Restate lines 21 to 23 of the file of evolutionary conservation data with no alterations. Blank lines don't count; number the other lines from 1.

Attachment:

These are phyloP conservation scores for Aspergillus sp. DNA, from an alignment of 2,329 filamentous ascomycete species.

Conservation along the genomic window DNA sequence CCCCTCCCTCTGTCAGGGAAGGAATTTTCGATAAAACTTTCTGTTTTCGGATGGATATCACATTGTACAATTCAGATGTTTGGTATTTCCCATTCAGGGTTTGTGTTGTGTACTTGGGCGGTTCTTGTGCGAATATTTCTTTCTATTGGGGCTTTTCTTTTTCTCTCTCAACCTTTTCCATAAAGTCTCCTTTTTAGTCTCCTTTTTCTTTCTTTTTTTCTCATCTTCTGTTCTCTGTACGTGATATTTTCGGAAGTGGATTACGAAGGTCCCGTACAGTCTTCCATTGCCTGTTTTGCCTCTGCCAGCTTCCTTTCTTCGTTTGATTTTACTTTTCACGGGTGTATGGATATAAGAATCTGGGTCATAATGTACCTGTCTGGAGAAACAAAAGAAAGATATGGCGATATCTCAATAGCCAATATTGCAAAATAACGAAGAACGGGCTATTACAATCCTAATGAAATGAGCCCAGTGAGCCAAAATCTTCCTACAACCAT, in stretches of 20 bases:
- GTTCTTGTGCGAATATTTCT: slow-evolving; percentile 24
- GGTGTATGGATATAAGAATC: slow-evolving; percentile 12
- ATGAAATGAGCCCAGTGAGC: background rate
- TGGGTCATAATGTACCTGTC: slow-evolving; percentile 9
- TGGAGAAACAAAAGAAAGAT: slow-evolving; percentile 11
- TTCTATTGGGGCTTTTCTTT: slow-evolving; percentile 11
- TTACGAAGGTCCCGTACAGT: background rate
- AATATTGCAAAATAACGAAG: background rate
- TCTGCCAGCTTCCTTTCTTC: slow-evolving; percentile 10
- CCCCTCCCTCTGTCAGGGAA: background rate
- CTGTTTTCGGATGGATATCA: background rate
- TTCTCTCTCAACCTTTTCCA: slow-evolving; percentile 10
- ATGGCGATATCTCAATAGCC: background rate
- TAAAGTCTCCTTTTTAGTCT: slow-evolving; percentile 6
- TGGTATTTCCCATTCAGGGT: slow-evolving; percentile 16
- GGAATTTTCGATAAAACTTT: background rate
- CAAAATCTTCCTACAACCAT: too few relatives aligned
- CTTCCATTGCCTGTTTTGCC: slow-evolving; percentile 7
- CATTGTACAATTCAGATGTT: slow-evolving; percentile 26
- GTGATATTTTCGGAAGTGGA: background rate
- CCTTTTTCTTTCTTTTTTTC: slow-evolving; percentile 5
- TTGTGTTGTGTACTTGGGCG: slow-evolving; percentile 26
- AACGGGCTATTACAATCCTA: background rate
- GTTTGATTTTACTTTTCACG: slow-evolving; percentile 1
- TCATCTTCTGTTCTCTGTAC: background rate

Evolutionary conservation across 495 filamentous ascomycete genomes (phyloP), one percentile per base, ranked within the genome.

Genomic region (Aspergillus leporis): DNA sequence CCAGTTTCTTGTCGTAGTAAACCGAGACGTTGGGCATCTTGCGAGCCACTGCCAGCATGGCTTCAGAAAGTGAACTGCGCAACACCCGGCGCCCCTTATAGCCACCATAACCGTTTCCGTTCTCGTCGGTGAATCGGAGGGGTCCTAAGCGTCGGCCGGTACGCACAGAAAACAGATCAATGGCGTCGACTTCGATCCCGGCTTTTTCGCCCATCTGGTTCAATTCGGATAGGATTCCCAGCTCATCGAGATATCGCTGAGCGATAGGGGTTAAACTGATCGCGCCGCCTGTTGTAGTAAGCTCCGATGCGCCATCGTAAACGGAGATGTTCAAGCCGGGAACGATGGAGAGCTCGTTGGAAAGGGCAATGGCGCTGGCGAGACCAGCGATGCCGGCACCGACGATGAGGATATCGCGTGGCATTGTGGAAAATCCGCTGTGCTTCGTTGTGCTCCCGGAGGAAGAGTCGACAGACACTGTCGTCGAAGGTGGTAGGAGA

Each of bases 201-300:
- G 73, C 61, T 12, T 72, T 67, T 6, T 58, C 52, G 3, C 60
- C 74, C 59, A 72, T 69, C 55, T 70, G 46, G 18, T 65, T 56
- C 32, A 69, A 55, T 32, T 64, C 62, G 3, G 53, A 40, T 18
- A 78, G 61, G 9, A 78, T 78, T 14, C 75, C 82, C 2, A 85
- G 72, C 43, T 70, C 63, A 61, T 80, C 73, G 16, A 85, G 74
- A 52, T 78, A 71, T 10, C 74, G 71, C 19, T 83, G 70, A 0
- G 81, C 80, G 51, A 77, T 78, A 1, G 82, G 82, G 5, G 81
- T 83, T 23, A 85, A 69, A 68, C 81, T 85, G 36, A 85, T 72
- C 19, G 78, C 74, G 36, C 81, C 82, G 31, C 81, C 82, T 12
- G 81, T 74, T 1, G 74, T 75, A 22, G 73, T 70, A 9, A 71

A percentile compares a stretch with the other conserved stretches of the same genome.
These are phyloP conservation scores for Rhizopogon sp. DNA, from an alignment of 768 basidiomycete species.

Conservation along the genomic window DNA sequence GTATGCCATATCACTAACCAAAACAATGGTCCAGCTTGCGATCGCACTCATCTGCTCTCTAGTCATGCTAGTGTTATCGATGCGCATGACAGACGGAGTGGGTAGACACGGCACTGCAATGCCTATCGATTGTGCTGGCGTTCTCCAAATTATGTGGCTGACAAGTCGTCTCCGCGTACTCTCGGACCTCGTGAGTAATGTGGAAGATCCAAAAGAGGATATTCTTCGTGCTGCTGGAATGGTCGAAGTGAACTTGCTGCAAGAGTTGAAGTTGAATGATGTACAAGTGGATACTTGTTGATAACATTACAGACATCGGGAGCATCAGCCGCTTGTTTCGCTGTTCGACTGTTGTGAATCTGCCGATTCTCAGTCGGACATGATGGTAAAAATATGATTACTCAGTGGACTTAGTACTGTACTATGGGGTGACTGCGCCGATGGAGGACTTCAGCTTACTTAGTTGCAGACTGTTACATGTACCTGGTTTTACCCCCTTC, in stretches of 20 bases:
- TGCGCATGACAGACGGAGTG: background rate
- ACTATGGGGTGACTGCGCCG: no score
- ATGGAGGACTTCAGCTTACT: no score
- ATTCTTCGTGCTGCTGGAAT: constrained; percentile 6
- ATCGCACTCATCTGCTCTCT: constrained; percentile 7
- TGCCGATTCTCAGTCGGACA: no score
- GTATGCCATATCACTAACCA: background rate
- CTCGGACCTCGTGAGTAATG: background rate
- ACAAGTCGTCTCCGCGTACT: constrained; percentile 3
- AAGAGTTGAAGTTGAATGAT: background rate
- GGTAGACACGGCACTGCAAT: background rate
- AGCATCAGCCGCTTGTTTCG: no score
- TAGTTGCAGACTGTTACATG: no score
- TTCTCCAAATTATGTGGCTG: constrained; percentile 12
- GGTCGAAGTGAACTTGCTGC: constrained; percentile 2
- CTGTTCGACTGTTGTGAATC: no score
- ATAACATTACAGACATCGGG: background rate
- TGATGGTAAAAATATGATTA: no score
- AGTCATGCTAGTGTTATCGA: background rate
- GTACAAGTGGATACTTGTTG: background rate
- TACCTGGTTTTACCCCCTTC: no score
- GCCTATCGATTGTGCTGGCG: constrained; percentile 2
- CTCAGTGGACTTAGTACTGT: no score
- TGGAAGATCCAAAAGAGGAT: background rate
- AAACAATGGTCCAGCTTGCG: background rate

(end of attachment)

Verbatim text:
- CATTGTACAATTCAGATGTT: slow-evolving; percentile 26
- GTGATATTTTCGGAAGTGGA: background rate
- CCTTTTTCTTTCTTTTTTTC: slow-evolving; percentile 5